Davys and Beddoe  have developed a useful framework for understanding the phases of supervisor development. These phases take the supervisor from ambivalence about taking authority and using a limited range of interventions within supervision, through to a more consistent approach to the use of power and authority and the use of a greater range of interventions within supervision. Finally, the supervisor moves to a point where they are able to critically reflect on their own practice and promote deeper learning.
Thinking about supervisor development over time is crucial, since supervisors need more than a one-off training event in order to develop their skills. Training needs to be followed by ongoing opportunities for critical reflection on supervisory practice. Factors that need to be considered are the quality of supervision that supervisors receive themselves, and the opportunities for peer learning and discussion, including receiving feedback from direct observation of supervisory practice.
Moving beyond training to an organisational strategy for sustaining and supporting supervisors over time must therefore be a key task for any social care organisation. Consider the following questions.
- What training is available for supervisors within your organisation?
- Does the training equip them with a sound knowledge of the supervision policy, a model that will promote authoritative supervisory practice and the skills required to develop an effective supervisory relationship?
- How does the organisation know that the training has a positive impact on supervisory practice? For example, is supervision observed from time to time and feedback given?
- What opportunities are there for supervisors to continue to reflect on their supervision practice, discuss challenging issues arising within supervision and continue to develop their skills?
- Does the supervision that supervisors receive provide a forum for discussing their supervision practice?
- What training has been made available for supervisees in order that they can make best use of the supervision process and work together with supervisors to embed effective supervision throughout the organisation?
Examples were given in the research  of supervisor groups meeting to review practice and methods, and the use of action learning models, for example, may be appropriate among supervisory peer groups. Skills for Care and the National Skills Academy have developed a framework for supporting and developing front-line managers, which is a useful resource.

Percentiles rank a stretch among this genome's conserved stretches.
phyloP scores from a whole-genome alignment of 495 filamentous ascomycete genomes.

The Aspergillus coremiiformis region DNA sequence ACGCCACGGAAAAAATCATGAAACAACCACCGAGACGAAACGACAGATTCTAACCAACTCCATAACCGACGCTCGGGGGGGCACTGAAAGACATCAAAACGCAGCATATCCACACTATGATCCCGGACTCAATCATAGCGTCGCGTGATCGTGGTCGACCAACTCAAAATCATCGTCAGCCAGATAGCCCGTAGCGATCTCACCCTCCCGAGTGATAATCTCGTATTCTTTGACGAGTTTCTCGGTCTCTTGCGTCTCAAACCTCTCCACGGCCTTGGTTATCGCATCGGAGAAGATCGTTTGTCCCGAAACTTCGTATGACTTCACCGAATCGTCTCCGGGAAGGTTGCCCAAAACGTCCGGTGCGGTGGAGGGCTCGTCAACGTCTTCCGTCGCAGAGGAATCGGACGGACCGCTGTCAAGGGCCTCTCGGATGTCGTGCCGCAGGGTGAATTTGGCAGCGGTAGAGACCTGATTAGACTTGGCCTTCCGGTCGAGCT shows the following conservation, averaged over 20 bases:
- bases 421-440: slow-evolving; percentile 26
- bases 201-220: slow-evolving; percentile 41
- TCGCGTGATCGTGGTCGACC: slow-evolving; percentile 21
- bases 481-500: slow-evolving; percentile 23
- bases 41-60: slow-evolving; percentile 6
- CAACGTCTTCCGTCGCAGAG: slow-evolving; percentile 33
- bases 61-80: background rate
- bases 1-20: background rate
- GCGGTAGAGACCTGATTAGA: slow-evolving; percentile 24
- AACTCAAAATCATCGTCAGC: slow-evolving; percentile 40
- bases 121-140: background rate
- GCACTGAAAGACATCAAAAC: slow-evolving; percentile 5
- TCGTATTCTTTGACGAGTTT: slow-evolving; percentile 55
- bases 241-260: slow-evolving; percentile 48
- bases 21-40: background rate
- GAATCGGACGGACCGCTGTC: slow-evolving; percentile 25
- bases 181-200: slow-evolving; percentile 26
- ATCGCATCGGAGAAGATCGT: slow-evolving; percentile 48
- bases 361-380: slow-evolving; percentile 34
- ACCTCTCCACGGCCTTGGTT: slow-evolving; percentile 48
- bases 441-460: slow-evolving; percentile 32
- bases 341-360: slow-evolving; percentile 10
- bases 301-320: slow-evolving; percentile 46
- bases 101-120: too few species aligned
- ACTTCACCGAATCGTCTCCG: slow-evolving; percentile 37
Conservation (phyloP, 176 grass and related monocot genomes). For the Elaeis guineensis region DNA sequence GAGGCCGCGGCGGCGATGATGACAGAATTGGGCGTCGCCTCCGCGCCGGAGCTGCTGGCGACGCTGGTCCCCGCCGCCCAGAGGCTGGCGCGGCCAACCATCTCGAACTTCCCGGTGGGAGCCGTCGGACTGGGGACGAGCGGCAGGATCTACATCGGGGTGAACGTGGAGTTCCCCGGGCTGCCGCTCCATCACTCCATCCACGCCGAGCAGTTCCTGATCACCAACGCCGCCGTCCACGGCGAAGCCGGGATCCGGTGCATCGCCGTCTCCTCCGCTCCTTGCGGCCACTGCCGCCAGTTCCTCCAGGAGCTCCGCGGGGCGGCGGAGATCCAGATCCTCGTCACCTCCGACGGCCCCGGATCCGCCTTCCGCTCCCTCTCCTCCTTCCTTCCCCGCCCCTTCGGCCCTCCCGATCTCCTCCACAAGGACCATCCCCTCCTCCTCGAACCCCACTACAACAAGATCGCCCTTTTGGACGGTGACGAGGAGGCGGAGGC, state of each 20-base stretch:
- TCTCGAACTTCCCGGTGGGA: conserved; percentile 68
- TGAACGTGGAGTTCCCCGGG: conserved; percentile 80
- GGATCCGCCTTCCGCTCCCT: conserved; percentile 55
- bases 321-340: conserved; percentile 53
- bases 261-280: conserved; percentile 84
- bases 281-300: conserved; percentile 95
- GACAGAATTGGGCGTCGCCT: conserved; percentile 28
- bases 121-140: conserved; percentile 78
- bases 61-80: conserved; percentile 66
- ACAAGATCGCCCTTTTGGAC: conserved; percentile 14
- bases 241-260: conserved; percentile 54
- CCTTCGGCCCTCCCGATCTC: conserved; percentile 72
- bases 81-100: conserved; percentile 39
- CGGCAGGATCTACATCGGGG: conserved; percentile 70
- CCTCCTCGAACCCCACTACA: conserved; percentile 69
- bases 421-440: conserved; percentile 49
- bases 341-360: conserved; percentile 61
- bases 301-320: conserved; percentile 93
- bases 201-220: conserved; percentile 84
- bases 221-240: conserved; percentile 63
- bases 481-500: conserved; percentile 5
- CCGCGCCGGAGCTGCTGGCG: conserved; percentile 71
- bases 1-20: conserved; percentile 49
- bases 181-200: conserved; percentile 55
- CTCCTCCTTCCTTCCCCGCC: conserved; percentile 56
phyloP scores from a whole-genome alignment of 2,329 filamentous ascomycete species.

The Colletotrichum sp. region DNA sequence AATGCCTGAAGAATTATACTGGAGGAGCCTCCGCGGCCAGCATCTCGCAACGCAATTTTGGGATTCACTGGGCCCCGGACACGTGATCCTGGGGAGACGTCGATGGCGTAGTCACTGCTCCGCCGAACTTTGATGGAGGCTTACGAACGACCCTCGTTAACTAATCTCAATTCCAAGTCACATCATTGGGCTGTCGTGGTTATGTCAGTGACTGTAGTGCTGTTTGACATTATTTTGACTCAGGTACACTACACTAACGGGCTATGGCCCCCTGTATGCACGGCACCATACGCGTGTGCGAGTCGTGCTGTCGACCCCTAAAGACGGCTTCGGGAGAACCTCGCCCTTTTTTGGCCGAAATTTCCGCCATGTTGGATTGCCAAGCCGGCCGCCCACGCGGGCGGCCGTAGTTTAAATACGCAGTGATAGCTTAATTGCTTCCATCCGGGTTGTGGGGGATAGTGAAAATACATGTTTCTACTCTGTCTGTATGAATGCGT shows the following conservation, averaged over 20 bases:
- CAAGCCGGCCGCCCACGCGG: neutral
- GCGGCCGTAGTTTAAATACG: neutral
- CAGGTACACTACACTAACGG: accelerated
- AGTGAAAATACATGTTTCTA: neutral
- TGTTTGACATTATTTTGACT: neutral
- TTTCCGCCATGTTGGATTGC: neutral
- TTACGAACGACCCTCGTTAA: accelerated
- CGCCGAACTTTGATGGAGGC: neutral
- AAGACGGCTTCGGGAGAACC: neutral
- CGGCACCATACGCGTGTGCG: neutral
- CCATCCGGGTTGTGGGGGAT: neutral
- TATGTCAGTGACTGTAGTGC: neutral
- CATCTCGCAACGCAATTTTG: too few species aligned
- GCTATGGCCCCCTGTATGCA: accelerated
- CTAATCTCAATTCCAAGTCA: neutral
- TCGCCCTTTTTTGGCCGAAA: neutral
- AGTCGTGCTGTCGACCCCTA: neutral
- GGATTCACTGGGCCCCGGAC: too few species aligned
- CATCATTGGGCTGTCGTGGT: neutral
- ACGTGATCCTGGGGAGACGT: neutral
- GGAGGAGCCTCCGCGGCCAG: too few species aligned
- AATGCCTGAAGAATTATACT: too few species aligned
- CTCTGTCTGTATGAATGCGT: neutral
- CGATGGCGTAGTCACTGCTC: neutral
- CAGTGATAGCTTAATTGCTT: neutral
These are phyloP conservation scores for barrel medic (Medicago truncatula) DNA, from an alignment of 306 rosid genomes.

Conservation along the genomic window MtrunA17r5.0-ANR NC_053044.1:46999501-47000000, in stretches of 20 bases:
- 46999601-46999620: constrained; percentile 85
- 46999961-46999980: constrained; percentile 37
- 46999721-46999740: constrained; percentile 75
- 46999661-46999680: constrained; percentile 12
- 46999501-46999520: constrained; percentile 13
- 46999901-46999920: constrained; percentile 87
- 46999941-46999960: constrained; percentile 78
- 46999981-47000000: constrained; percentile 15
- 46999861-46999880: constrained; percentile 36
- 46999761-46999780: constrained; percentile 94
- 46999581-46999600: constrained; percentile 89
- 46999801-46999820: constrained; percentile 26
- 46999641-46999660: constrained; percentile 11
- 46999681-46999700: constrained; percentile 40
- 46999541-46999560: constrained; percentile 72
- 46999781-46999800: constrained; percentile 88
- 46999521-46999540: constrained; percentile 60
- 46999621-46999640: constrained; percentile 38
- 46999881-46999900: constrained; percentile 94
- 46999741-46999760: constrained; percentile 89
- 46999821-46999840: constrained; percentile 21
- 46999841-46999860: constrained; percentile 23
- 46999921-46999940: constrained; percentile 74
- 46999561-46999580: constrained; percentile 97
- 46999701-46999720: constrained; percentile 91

Cost, benefits and effectiveness
Knowing how much it costs to provide supervision to staff is an integral part of budget-setting, although this cost is rarely shown independent of other staff costs. The research  produced two examples where an estimate of the cost of supervision had been developed. This was calculated using the salary costs of each, although additional costs for staff cover in some cases, as well as the cost of rooms and other necessary resources, might reasonably be included.
Spending on supervision should have demonstrable benefits to the work of the organisation, the quality of its services and the morale of the workforce. Commissioners who expect supervision to be part of a high quality service should consider this in the fair estimation of costs for service provision. To assess the benefit of the outlay, data on staff turnover, user satisfaction and public image, along with the demand for the service as a result, would all contribute to better use of resources and/or increased income against the costs outlaid.
Ultimately, the effectiveness of the whole process can only be judged from the impact it has on successful outcomes for people using services. Organisationally, the judgement about how effective the supervision process is will take into consideration the cost/benefit equation and other data – for example, user satisfaction based on survey data and the overall success of the service in fulfilling its business objectives.